With Vista just released to manufacturing, Bill Gates told reporters in Europe that antitrust concerns had not caused Microsoft to cut features from the operating system. Gates insisted that “the idea that we should make Windows better is a pretty pro-consumer idea,” according to the Wall Street Journal.
Although his company has had discussions for years with regulators, Gates said that none of them ever insisted that specific features be removed from Vista. The main regulator that concerns Microsoft is the European Commission, which has already fined the software giant millions of euros and has entertained visits from many Microsoft rivals. The Commission has repeatedly said that it will not issue an approval to products in advance, since doing so would amount to government censorship. And while the Commission itself may not have asked Microsoft to remove any features, the company was certainly aware of what competitors were making trips to Brussels.
These included several security vendors concerned about the expansion of Microsoft’s security offerings, and Gates had nothing postive to say about his rivals. He told reporters that competitors wanted to “castrate” the new operating system, which begs the obvious question: if Vista gets castrated, does it just become one of many UNIX?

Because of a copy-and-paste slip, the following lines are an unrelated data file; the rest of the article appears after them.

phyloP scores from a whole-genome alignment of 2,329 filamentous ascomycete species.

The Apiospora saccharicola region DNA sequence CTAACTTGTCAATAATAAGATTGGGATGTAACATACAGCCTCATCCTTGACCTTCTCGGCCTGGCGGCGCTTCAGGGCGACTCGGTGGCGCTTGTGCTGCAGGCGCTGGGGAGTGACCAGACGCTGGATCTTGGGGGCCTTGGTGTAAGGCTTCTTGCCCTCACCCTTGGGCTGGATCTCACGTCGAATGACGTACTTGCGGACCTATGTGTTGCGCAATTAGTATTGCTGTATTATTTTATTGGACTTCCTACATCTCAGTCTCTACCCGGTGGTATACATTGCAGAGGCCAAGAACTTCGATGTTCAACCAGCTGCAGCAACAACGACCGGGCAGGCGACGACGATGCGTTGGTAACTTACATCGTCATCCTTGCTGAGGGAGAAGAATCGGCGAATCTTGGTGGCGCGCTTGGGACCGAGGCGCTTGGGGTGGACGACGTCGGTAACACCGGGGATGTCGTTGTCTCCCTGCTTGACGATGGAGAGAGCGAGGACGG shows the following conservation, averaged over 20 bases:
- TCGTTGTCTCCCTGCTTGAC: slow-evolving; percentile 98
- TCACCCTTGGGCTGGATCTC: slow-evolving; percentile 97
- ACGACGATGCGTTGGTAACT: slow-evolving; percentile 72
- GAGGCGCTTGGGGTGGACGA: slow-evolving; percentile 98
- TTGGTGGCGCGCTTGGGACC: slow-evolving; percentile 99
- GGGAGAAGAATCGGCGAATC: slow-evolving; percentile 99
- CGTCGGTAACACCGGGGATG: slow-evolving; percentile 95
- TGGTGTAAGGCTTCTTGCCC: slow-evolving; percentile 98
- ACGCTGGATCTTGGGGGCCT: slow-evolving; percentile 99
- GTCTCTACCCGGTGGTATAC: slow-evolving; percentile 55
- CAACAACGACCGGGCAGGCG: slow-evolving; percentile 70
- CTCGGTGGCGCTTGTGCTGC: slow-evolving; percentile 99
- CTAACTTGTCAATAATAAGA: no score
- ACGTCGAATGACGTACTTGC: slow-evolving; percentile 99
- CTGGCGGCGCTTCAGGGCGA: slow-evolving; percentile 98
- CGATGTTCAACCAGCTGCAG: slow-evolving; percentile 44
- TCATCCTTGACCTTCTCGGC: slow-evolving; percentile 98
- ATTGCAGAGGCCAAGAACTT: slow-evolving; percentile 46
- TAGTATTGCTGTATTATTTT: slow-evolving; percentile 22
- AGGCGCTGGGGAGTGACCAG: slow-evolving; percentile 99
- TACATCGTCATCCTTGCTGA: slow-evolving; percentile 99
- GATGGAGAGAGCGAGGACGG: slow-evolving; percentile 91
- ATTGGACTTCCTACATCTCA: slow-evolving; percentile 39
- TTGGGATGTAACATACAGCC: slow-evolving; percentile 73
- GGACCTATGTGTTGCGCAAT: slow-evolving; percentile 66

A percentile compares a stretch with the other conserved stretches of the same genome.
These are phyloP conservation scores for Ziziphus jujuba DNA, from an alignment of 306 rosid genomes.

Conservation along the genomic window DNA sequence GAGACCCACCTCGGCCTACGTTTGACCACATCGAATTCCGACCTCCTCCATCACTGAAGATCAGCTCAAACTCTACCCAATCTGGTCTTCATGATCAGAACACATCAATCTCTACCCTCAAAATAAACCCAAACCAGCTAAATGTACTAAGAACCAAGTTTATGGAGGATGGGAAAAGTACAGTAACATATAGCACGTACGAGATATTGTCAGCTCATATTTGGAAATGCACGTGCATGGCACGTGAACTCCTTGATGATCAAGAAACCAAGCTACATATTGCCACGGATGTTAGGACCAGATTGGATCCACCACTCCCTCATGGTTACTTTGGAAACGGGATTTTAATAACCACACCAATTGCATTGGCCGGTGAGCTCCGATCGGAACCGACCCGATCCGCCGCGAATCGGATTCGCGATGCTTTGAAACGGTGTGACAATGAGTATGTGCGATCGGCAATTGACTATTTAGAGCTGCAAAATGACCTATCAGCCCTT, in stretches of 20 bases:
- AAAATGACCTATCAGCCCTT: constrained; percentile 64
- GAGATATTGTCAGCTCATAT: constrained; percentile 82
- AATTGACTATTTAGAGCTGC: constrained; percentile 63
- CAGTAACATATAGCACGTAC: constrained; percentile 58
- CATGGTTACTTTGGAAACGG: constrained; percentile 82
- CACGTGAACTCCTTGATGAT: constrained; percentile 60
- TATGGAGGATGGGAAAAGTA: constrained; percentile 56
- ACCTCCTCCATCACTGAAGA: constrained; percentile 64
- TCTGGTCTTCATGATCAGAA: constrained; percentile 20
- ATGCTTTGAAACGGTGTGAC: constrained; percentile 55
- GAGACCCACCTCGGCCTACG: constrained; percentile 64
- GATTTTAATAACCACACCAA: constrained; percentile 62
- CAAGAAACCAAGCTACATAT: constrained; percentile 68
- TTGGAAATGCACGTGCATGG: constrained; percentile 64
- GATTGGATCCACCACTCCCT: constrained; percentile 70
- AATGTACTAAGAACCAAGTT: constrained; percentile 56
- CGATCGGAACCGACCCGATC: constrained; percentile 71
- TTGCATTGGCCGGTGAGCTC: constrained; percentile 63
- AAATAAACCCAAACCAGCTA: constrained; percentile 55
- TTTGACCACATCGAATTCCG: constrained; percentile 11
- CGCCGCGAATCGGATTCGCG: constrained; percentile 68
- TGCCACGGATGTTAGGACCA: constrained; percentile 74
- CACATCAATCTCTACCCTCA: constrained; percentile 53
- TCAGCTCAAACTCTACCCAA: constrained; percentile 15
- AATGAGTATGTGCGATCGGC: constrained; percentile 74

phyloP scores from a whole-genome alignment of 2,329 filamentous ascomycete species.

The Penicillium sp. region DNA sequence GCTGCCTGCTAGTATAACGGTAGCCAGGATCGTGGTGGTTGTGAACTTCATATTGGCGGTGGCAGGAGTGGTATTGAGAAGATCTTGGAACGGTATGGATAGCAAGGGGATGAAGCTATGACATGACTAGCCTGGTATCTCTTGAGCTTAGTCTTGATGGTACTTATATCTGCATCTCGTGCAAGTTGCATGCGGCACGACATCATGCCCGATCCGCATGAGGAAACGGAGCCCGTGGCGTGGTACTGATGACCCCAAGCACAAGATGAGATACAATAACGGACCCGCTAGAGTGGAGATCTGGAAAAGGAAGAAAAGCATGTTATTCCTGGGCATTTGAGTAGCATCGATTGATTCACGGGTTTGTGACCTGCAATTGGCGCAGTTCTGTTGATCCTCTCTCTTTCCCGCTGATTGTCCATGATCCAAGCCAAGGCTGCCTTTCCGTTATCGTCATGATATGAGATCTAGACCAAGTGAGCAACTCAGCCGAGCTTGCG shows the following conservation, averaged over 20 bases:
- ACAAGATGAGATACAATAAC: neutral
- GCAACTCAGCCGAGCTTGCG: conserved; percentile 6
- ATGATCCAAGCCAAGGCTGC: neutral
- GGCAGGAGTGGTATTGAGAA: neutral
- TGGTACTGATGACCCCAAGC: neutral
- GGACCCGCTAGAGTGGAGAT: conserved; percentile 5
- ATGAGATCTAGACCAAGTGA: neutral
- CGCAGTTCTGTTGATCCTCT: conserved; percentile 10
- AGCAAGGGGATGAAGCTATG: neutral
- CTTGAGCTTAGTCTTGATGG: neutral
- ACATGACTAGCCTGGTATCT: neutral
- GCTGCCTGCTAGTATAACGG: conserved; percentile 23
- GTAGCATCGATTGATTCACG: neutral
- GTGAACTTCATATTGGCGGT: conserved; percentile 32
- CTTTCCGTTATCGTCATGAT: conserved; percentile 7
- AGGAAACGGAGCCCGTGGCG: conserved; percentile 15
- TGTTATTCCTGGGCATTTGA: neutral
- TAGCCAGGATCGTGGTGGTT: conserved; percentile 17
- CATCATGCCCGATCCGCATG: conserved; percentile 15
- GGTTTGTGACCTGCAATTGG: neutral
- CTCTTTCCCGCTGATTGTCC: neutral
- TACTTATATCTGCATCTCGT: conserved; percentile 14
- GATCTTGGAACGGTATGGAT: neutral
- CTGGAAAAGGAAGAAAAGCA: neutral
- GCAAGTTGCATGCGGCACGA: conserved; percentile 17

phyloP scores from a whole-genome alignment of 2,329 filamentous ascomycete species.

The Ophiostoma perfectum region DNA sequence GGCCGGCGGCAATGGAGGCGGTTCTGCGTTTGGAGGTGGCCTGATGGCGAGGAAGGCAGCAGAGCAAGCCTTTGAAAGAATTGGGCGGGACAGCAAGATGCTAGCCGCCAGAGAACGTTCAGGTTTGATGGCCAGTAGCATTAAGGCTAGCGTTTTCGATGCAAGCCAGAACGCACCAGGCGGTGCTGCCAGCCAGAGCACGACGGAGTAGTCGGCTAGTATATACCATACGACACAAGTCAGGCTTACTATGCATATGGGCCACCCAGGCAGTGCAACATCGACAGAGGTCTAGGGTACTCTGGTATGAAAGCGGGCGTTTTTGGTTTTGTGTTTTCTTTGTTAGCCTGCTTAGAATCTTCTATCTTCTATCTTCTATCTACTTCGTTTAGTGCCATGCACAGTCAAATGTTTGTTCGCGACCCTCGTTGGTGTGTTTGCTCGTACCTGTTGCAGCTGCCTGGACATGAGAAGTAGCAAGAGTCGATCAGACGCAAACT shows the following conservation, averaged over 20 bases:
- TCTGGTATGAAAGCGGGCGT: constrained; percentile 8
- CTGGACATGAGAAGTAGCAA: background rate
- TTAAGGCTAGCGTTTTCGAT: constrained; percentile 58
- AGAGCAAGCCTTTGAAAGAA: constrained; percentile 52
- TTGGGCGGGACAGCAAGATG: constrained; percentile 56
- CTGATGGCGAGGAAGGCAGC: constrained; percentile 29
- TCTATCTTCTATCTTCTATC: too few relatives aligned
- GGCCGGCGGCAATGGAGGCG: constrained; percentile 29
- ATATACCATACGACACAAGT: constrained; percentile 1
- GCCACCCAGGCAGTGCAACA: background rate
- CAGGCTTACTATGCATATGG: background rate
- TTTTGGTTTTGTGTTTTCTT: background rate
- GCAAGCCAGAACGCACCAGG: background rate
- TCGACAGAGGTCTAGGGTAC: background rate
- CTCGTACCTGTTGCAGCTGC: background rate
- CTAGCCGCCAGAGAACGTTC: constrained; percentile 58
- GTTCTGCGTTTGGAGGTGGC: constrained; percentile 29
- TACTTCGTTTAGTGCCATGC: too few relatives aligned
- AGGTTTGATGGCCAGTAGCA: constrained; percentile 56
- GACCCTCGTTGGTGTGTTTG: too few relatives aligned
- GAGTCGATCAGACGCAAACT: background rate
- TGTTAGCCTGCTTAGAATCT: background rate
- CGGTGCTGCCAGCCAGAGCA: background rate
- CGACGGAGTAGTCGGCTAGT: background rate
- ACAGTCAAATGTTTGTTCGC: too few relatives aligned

Competitors did convince Microsoft to make some changes, but the company argues that it has not made Vista any less secure as a result. Sven Hallauer, the Director of Program Management at Microsoft, said in a separate statement that “security is top of mind for all who work at Microsoft.” He pointed to the company’s Secure Development Lifecycle plan for writing better code as an example of the process changes that Microsoft has made in order to increase security. Hallauer claims that an analysis of reported problems with Windows XP shows that the majority of them would be eliminated or reduced simply by switching to Vista.
Business users can find out whether the hype matches the reality on November 30, when Microsoft is planning a launch party for its corporate customers. Consumers will have to wait until January 30.